The other thing that's fascinating about Fark is that most people here are happy to accept that people losing money in Vegas are having fun, and the losses are just the price of playing; if you happen to win, that's a bonus. However, people losing money on a lottery ticket are fools who are bad at maths. I've never understood that attitude other than as a form of snobbery.

Playing the lottery is akin to keno or slots, Playing table games is a much different experience

iambichop: Carter Pewterschmidt: The lottery jackpot this Tuesday here is £185 million. That would be like winning \$750 million US. I might buy a ticket.

£185,000,000
=
\$223,000,000

\$500 million off?  That's close by Carter's standards...

Day_Old_Dutchie: scotchcrotch: Scratch offs take too long.  Just buy the scratch off and have the clerk scan the bar code.  Scratching is 100% voluntary.

The people who purchase these things are stupid.  I've been stuck in a line up behind one of these fools who has just bought \$200 worth and insists on scratching them off there and then holding up the line

That's why I avoid convenience stores like the plague and pay for fuel at the pump.

To polite to tell him to get the fark out of the way, eh?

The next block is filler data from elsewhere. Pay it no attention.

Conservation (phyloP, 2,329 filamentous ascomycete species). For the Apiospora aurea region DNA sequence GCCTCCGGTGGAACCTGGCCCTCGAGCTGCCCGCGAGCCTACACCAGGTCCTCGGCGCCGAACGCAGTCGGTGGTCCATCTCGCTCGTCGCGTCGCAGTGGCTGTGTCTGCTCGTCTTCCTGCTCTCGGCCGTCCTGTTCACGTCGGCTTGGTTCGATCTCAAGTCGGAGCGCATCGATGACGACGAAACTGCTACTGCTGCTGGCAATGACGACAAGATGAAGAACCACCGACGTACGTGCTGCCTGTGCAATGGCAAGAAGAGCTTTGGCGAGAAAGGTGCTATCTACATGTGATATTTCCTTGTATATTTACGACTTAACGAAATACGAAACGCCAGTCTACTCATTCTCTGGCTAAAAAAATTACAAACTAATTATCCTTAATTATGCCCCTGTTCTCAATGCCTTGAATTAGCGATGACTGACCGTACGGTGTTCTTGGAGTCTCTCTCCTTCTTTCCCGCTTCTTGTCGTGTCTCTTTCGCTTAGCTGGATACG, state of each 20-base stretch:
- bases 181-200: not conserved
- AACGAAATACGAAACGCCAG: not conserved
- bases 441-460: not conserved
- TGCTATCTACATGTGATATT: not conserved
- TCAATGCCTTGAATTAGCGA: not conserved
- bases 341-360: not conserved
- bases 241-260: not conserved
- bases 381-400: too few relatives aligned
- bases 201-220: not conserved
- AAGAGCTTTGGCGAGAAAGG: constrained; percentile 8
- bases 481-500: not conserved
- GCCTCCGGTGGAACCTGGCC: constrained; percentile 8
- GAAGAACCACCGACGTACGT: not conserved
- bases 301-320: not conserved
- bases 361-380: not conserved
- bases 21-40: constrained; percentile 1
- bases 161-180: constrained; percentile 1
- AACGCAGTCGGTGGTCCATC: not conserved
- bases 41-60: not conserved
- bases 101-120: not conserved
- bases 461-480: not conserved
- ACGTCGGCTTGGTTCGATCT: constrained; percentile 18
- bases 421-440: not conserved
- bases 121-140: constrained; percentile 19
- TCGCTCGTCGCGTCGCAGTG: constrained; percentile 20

Is that a rough 30 or a lousy image?

dletter: HugeMistake: Many lottery games can be... uh... gamed, depending on how they are designed. Even though there is still a large  element of luck, you can maximize your odds. And even if you lose an individual game or two, over repeated play your return will be expected to be positive. As this winner says in TFA:

"We figure out which scratch-off games have been on sale for a long time but still have a lot of big-money prizes,"

And in some cases, the design of the lottery makes it possible to guarantee a positive return every time you play. This was the case with Jerry Selbee, who found the legal loophole in one specific game: see Jerry Selbee: I Cracked the Lottery and Won \$26 Million (lottoanalyst.com) His story is now a movie starring Ben Cranston.

I mean, IF you are going to play, doing that research (all lottery state websites have the info on tickets out and prizes redeemed on every scratch game).   Play the ones with the most % of prizes to tickets still outstanding.

In Michigan they do not release the number of tickets outstanding (winners/losers).

They do list the date a game started the total number of winners (by prize amount) available at start and the total number of winners (by prize amount) still available.

This info could be helpful, but without knowing the total number of tickets (winners and losers) not super revelatory.

Might be different in for other states, but kinda doubt it.